So you like to run? Unfortunately, despite your best intentions the chances of some form of running injury is inevitable. This can mean some people stop running but if you are like me, once you started and then fell in love with running, you won’t want to stop. So how you bounce back from your injury is critical. Do follow your rehab plan to the letter? Do take a few days off then get back into it or maybe you say, “no injury will stop me!” I think over the last 12 months I have gone through all of these different approaches and have finally found what I think is the right approach to returning from injury (I wish I worked it out sooner.)


Don't Ignore the Niggle

Now perhaps you are the chosen one, the runner who has not gotten injured before. But chances are that if you are reading this, you have experienced some form of running niggle. Something that doesn't feel quite right. Niggles are your body’s way of telling you something is not quite right. Do not ignore them! Look, maybe in a race you push through because it is a race. But in training, if you notice a niggle take some time to think about what it could be. Niggles are usually caused by an imbalance which leads to tightness. Tightness can lead to tears and sprains and they can lead to lots of time off running. So, if you start to notice some niggles, address them. If you know what is the cause do what you can to fix it. Maybe you need to stretch more, maybe you need to use the roller, maybe you need to work on your biomechanics or some activation exercises. If you aren’t too sure or it doesn't get better, see a professional.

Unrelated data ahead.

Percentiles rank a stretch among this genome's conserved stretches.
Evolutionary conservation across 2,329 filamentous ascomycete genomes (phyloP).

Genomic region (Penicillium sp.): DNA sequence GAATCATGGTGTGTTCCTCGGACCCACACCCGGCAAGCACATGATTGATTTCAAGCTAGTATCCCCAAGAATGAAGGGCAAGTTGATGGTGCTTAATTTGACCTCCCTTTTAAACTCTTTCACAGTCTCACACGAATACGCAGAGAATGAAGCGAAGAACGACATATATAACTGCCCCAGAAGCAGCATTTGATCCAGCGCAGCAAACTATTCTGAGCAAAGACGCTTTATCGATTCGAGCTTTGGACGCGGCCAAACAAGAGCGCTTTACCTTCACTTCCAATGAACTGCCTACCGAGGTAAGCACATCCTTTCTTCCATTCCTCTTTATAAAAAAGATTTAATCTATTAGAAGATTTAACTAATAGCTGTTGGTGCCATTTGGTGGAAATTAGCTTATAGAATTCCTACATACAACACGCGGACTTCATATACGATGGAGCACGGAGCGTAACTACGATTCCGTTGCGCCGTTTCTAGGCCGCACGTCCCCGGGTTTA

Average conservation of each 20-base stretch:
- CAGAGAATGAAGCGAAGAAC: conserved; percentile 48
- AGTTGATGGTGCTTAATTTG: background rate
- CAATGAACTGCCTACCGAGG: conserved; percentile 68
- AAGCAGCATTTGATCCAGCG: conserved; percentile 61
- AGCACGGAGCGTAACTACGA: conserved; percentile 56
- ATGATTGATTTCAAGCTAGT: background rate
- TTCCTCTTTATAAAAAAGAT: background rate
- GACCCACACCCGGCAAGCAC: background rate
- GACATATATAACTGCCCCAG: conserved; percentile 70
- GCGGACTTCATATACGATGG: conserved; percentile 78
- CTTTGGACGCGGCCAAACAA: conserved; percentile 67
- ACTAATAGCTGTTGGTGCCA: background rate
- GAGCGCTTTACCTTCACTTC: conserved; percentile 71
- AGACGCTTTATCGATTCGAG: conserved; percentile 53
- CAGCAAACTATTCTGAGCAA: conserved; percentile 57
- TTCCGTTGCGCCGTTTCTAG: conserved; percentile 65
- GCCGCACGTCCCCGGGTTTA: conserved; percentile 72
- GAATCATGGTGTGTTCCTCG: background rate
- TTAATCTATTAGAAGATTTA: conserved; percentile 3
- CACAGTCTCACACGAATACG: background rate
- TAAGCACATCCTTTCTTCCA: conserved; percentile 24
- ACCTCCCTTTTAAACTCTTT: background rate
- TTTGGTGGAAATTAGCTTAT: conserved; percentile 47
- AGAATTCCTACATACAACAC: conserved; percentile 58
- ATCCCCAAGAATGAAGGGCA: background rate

Ask For Help

So, you tried to fix your niggle and it didn’t go away… Don’t panic, it isn’t the end of the world yet! There are a whole range of professionals out there who can help. If nothing else, a diagnosis can often mean that you have peace of mind and know what is actually wrong. My advice here is that if you can, try and find someone who understands the demands of your sport. If you are a sprinter, find someone who knows about sprinting, if you are a triathlete, try and find someone who understands triathlon, if you are an ultra-runner, find a psychologist because you are clearly crazy and then find someone who gets the demands you put on your body. Also, if you are not happy with the service you are receiving, get a second opinion. There is nothing worse than not having faith in the people who are meant to help you get better.


Listen to Advice

If you have gone and seen someone, listen to what they tell you. You do not know better than them. They have spent more hours learning their skills than you probably have spent running. If they tell you that you need to take a break from running, then listen to them. If they say you need to spend more time in the gym working on your core strength listen to them. If they recommend frequent massage listen to them. This can be hard to do because often we do not want to hear we have to stop doing what we love. The other option though is to ignore them and extend the duration of the injury.


Do Your Rehab